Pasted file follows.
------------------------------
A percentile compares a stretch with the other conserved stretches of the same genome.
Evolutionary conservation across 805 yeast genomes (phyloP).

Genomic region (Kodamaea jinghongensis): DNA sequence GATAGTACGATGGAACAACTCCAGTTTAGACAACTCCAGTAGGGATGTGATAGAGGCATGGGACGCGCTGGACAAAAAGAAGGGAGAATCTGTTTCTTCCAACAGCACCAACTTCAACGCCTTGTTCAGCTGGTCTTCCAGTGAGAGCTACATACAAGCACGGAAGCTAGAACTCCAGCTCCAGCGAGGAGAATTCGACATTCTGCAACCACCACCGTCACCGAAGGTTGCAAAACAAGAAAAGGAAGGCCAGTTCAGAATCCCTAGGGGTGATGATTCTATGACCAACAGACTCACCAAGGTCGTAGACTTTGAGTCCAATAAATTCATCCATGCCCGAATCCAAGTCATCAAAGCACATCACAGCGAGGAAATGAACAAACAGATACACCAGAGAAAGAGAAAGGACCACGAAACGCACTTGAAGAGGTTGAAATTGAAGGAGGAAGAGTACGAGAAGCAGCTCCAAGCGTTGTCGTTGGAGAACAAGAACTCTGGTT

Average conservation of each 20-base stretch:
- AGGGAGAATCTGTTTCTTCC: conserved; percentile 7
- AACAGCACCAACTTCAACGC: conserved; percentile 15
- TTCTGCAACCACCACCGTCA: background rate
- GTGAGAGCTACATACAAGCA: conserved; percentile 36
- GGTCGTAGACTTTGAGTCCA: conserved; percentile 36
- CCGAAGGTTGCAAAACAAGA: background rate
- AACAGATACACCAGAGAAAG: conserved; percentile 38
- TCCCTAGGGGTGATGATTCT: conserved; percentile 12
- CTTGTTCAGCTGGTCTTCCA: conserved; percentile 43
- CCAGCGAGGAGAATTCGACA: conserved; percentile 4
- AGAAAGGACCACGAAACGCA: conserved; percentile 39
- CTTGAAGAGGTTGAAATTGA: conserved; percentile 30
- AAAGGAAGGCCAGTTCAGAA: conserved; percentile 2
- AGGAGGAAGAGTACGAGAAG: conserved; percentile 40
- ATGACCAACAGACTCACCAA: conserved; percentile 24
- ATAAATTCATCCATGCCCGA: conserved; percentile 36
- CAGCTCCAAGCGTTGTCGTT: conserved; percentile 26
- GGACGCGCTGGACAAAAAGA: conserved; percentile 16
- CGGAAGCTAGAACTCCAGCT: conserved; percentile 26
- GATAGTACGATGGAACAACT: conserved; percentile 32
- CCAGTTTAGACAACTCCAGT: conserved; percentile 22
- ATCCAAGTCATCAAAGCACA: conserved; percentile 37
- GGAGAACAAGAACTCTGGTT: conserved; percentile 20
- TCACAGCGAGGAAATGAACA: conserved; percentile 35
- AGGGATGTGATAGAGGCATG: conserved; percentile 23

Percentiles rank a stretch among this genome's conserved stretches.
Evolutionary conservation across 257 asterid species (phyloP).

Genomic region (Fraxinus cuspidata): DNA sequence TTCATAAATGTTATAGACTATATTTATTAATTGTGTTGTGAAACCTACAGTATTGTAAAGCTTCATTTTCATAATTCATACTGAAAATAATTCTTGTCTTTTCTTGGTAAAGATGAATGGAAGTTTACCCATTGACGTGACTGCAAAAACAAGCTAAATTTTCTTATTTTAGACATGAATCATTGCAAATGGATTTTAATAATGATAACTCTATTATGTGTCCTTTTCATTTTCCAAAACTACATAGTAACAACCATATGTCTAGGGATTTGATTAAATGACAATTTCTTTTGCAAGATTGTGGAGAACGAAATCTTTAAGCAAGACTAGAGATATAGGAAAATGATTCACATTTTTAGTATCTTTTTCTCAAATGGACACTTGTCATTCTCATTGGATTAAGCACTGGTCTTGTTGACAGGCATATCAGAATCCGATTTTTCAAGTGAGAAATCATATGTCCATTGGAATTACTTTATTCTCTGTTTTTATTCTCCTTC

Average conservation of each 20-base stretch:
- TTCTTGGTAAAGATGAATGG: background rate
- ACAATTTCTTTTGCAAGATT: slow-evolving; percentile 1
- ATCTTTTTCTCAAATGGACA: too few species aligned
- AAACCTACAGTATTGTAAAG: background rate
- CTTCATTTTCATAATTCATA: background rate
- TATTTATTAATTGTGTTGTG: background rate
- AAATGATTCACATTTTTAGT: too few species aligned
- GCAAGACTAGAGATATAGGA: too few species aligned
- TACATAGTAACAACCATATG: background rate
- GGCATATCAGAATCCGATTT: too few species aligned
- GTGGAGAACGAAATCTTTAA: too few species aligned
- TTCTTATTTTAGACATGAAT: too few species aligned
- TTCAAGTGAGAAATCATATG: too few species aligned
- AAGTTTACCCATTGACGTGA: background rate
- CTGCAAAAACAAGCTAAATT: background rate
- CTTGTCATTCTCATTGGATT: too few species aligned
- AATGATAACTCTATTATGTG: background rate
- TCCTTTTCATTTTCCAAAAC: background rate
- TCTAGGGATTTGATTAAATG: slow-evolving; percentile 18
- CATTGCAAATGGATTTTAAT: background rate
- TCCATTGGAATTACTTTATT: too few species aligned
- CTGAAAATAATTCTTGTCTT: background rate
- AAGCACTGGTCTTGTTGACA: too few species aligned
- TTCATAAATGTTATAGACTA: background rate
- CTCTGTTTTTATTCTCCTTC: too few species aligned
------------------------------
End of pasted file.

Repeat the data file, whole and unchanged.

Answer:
A percentile compares a stretch with the other conserved stretches of the same genome.
Evolutionary conservation across 805 yeast genomes (phyloP).

Genomic region (Kodamaea jinghongensis): DNA sequence GATAGTACGATGGAACAACTCCAGTTTAGACAACTCCAGTAGGGATGTGATAGAGGCATGGGACGCGCTGGACAAAAAGAAGGGAGAATCTGTTTCTTCCAACAGCACCAACTTCAACGCCTTGTTCAGCTGGTCTTCCAGTGAGAGCTACATACAAGCACGGAAGCTAGAACTCCAGCTCCAGCGAGGAGAATTCGACATTCTGCAACCACCACCGTCACCGAAGGTTGCAAAACAAGAAAAGGAAGGCCAGTTCAGAATCCCTAGGGGTGATGATTCTATGACCAACAGACTCACCAAGGTCGTAGACTTTGAGTCCAATAAATTCATCCATGCCCGAATCCAAGTCATCAAAGCACATCACAGCGAGGAAATGAACAAACAGATACACCAGAGAAAGAGAAAGGACCACGAAACGCACTTGAAGAGGTTGAAATTGAAGGAGGAAGAGTACGAGAAGCAGCTCCAAGCGTTGTCGTTGGAGAACAAGAACTCTGGTT

Average conservation of each 20-base stretch:
- AGGGAGAATCTGTTTCTTCC: conserved; percentile 7
- AACAGCACCAACTTCAACGC: conserved; percentile 15
- TTCTGCAACCACCACCGTCA: background rate
- GTGAGAGCTACATACAAGCA: conserved; percentile 36
- GGTCGTAGACTTTGAGTCCA: conserved; percentile 36
- CCGAAGGTTGCAAAACAAGA: background rate
- AACAGATACACCAGAGAAAG: conserved; percentile 38
- TCCCTAGGGGTGATGATTCT: conserved; percentile 12
- CTTGTTCAGCTGGTCTTCCA: conserved; percentile 43
- CCAGCGAGGAGAATTCGACA: conserved; percentile 4
- AGAAAGGACCACGAAACGCA: conserved; percentile 39
- CTTGAAGAGGTTGAAATTGA: conserved; percentile 30
- AAAGGAAGGCCAGTTCAGAA: conserved; percentile 2
- AGGAGGAAGAGTACGAGAAG: conserved; percentile 40
- ATGACCAACAGACTCACCAA: conserved; percentile 24
- ATAAATTCATCCATGCCCGA: conserved; percentile 36
- CAGCTCCAAGCGTTGTCGTT: conserved; percentile 26
- GGACGCGCTGGACAAAAAGA: conserved; percentile 16
- CGGAAGCTAGAACTCCAGCT: conserved; percentile 26
- GATAGTACGATGGAACAACT: conserved; percentile 32
- CCAGTTTAGACAACTCCAGT: conserved; percentile 22
- ATCCAAGTCATCAAAGCACA: conserved; percentile 37
- GGAGAACAAGAACTCTGGTT: conserved; percentile 20
- TCACAGCGAGGAAATGAACA: conserved; percentile 35
- AGGGATGTGATAGAGGCATG: conserved; percentile 23

Percentiles rank a stretch among this genome's conserved stretches.
Evolutionary conservation across 257 asterid species (phyloP).

Genomic region (Fraxinus cuspidata): DNA sequence TTCATAAATGTTATAGACTATATTTATTAATTGTGTTGTGAAACCTACAGTATTGTAAAGCTTCATTTTCATAATTCATACTGAAAATAATTCTTGTCTTTTCTTGGTAAAGATGAATGGAAGTTTACCCATTGACGTGACTGCAAAAACAAGCTAAATTTTCTTATTTTAGACATGAATCATTGCAAATGGATTTTAATAATGATAACTCTATTATGTGTCCTTTTCATTTTCCAAAACTACATAGTAACAACCATATGTCTAGGGATTTGATTAAATGACAATTTCTTTTGCAAGATTGTGGAGAACGAAATCTTTAAGCAAGACTAGAGATATAGGAAAATGATTCACATTTTTAGTATCTTTTTCTCAAATGGACACTTGTCATTCTCATTGGATTAAGCACTGGTCTTGTTGACAGGCATATCAGAATCCGATTTTTCAAGTGAGAAATCATATGTCCATTGGAATTACTTTATTCTCTGTTTTTATTCTCCTTC

Average conservation of each 20-base stretch:
- TTCTTGGTAAAGATGAATGG: background rate
- ACAATTTCTTTTGCAAGATT: slow-evolving; percentile 1
- ATCTTTTTCTCAAATGGACA: too few species aligned
- AAACCTACAGTATTGTAAAG: background rate
- CTTCATTTTCATAATTCATA: background rate
- TATTTATTAATTGTGTTGTG: background rate
- AAATGATTCACATTTTTAGT: too few species aligned
- GCAAGACTAGAGATATAGGA: too few species aligned
- TACATAGTAACAACCATATG: background rate
- GGCATATCAGAATCCGATTT: too few species aligned
- GTGGAGAACGAAATCTTTAA: too few species aligned
- TTCTTATTTTAGACATGAAT: too few species aligned
- TTCAAGTGAGAAATCATATG: too few species aligned
- AAGTTTACCCATTGACGTGA: background rate
- CTGCAAAAACAAGCTAAATT: background rate
- CTTGTCATTCTCATTGGATT: too few species aligned
- AATGATAACTCTATTATGTG: background rate
- TCCTTTTCATTTTCCAAAAC: background rate
- TCTAGGGATTTGATTAAATG: slow-evolving; percentile 18
- CATTGCAAATGGATTTTAAT: background rate
- TCCATTGGAATTACTTTATT: too few species aligned
- CTGAAAATAATTCTTGTCTT: background rate
- AAGCACTGGTCTTGTTGACA: too few species aligned
- TTCATAAATGTTATAGACTA: background rate
- CTCTGTTTTTATTCTCCTTC: too few species aligned